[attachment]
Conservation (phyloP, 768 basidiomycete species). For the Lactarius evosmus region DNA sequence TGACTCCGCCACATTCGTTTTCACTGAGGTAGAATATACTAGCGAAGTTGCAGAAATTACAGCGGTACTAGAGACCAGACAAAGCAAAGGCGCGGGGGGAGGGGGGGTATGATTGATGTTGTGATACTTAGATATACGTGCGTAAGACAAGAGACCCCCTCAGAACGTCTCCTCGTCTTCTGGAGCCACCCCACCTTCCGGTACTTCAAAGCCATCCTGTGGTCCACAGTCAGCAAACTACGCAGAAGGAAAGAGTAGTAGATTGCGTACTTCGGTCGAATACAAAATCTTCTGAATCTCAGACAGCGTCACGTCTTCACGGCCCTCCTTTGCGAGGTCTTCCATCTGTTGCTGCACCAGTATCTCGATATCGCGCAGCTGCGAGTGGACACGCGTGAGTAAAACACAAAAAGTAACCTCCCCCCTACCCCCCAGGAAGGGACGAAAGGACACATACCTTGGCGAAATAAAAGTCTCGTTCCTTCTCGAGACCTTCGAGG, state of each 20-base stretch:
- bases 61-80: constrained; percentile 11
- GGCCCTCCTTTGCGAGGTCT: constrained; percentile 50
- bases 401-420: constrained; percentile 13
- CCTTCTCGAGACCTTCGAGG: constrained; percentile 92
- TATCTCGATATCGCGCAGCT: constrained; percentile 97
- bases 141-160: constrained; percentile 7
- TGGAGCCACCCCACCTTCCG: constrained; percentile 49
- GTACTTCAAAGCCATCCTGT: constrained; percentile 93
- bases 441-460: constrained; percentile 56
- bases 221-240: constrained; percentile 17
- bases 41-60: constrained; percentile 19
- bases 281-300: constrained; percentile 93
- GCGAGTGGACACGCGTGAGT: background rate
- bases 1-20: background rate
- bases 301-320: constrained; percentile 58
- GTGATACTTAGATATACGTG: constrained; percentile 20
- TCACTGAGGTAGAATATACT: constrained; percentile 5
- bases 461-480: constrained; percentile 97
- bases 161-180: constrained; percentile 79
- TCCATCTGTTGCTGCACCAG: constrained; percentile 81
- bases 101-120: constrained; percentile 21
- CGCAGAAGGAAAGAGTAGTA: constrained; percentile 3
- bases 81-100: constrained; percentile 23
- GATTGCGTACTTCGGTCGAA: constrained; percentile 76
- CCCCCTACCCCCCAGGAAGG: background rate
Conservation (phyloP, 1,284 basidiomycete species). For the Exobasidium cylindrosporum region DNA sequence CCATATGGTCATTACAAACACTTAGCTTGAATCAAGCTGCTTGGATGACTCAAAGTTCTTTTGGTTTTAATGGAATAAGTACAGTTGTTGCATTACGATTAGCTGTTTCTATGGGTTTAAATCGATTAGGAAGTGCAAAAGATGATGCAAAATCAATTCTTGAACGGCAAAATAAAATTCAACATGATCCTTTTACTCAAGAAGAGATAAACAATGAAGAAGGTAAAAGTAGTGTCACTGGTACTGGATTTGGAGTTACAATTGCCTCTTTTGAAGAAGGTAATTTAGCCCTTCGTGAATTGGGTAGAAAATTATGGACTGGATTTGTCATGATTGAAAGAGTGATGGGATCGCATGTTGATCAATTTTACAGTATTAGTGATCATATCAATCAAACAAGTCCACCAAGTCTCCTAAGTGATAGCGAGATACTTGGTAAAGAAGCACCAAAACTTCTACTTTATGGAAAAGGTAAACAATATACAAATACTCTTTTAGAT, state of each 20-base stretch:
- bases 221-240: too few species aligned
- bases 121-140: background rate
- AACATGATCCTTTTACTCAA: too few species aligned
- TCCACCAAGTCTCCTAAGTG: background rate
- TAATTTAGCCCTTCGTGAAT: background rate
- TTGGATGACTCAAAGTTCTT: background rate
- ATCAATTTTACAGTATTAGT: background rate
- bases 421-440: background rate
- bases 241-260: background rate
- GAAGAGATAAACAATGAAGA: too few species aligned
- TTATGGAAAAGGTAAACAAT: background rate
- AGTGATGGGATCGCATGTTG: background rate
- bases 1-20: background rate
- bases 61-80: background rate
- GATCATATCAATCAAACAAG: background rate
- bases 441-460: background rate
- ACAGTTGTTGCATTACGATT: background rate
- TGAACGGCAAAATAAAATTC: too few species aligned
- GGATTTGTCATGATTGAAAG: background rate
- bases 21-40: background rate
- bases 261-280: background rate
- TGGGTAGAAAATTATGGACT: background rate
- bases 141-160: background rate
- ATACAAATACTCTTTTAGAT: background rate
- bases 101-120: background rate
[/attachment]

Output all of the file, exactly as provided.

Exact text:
Conservation (phyloP, 768 basidiomycete species). For the Lactarius evosmus region DNA sequence TGACTCCGCCACATTCGTTTTCACTGAGGTAGAATATACTAGCGAAGTTGCAGAAATTACAGCGGTACTAGAGACCAGACAAAGCAAAGGCGCGGGGGGAGGGGGGGTATGATTGATGTTGTGATACTTAGATATACGTGCGTAAGACAAGAGACCCCCTCAGAACGTCTCCTCGTCTTCTGGAGCCACCCCACCTTCCGGTACTTCAAAGCCATCCTGTGGTCCACAGTCAGCAAACTACGCAGAAGGAAAGAGTAGTAGATTGCGTACTTCGGTCGAATACAAAATCTTCTGAATCTCAGACAGCGTCACGTCTTCACGGCCCTCCTTTGCGAGGTCTTCCATCTGTTGCTGCACCAGTATCTCGATATCGCGCAGCTGCGAGTGGACACGCGTGAGTAAAACACAAAAAGTAACCTCCCCCCTACCCCCCAGGAAGGGACGAAAGGACACATACCTTGGCGAAATAAAAGTCTCGTTCCTTCTCGAGACCTTCGAGG, state of each 20-base stretch:
- bases 61-80: constrained; percentile 11
- GGCCCTCCTTTGCGAGGTCT: constrained; percentile 50
- bases 401-420: constrained; percentile 13
- CCTTCTCGAGACCTTCGAGG: constrained; percentile 92
- TATCTCGATATCGCGCAGCT: constrained; percentile 97
- bases 141-160: constrained; percentile 7
- TGGAGCCACCCCACCTTCCG: constrained; percentile 49
- GTACTTCAAAGCCATCCTGT: constrained; percentile 93
- bases 441-460: constrained; percentile 56
- bases 221-240: constrained; percentile 17
- bases 41-60: constrained; percentile 19
- bases 281-300: constrained; percentile 93
- GCGAGTGGACACGCGTGAGT: background rate
- bases 1-20: background rate
- bases 301-320: constrained; percentile 58
- GTGATACTTAGATATACGTG: constrained; percentile 20
- TCACTGAGGTAGAATATACT: constrained; percentile 5
- bases 461-480: constrained; percentile 97
- bases 161-180: constrained; percentile 79
- TCCATCTGTTGCTGCACCAG: constrained; percentile 81
- bases 101-120: constrained; percentile 21
- CGCAGAAGGAAAGAGTAGTA: constrained; percentile 3
- bases 81-100: constrained; percentile 23
- GATTGCGTACTTCGGTCGAA: constrained; percentile 76
- CCCCCTACCCCCCAGGAAGG: background rate
Conservation (phyloP, 1,284 basidiomycete species). For the Exobasidium cylindrosporum region DNA sequence CCATATGGTCATTACAAACACTTAGCTTGAATCAAGCTGCTTGGATGACTCAAAGTTCTTTTGGTTTTAATGGAATAAGTACAGTTGTTGCATTACGATTAGCTGTTTCTATGGGTTTAAATCGATTAGGAAGTGCAAAAGATGATGCAAAATCAATTCTTGAACGGCAAAATAAAATTCAACATGATCCTTTTACTCAAGAAGAGATAAACAATGAAGAAGGTAAAAGTAGTGTCACTGGTACTGGATTTGGAGTTACAATTGCCTCTTTTGAAGAAGGTAATTTAGCCCTTCGTGAATTGGGTAGAAAATTATGGACTGGATTTGTCATGATTGAAAGAGTGATGGGATCGCATGTTGATCAATTTTACAGTATTAGTGATCATATCAATCAAACAAGTCCACCAAGTCTCCTAAGTGATAGCGAGATACTTGGTAAAGAAGCACCAAAACTTCTACTTTATGGAAAAGGTAAACAATATACAAATACTCTTTTAGAT, state of each 20-base stretch:
- bases 221-240: too few species aligned
- bases 121-140: background rate
- AACATGATCCTTTTACTCAA: too few species aligned
- TCCACCAAGTCTCCTAAGTG: background rate
- TAATTTAGCCCTTCGTGAAT: background rate
- TTGGATGACTCAAAGTTCTT: background rate
- ATCAATTTTACAGTATTAGT: background rate
- bases 421-440: background rate
- bases 241-260: background rate
- GAAGAGATAAACAATGAAGA: too few species aligned
- TTATGGAAAAGGTAAACAAT: background rate
- AGTGATGGGATCGCATGTTG: background rate
- bases 1-20: background rate
- bases 61-80: background rate
- GATCATATCAATCAAACAAG: background rate
- bases 441-460: background rate
- ACAGTTGTTGCATTACGATT: background rate
- TGAACGGCAAAATAAAATTC: too few species aligned
- GGATTTGTCATGATTGAAAG: background rate
- bases 21-40: background rate
- bases 261-280: background rate
- TGGGTAGAAAATTATGGACT: background rate
- bases 141-160: background rate
- ATACAAATACTCTTTTAGAT: background rate
- bases 101-120: background rate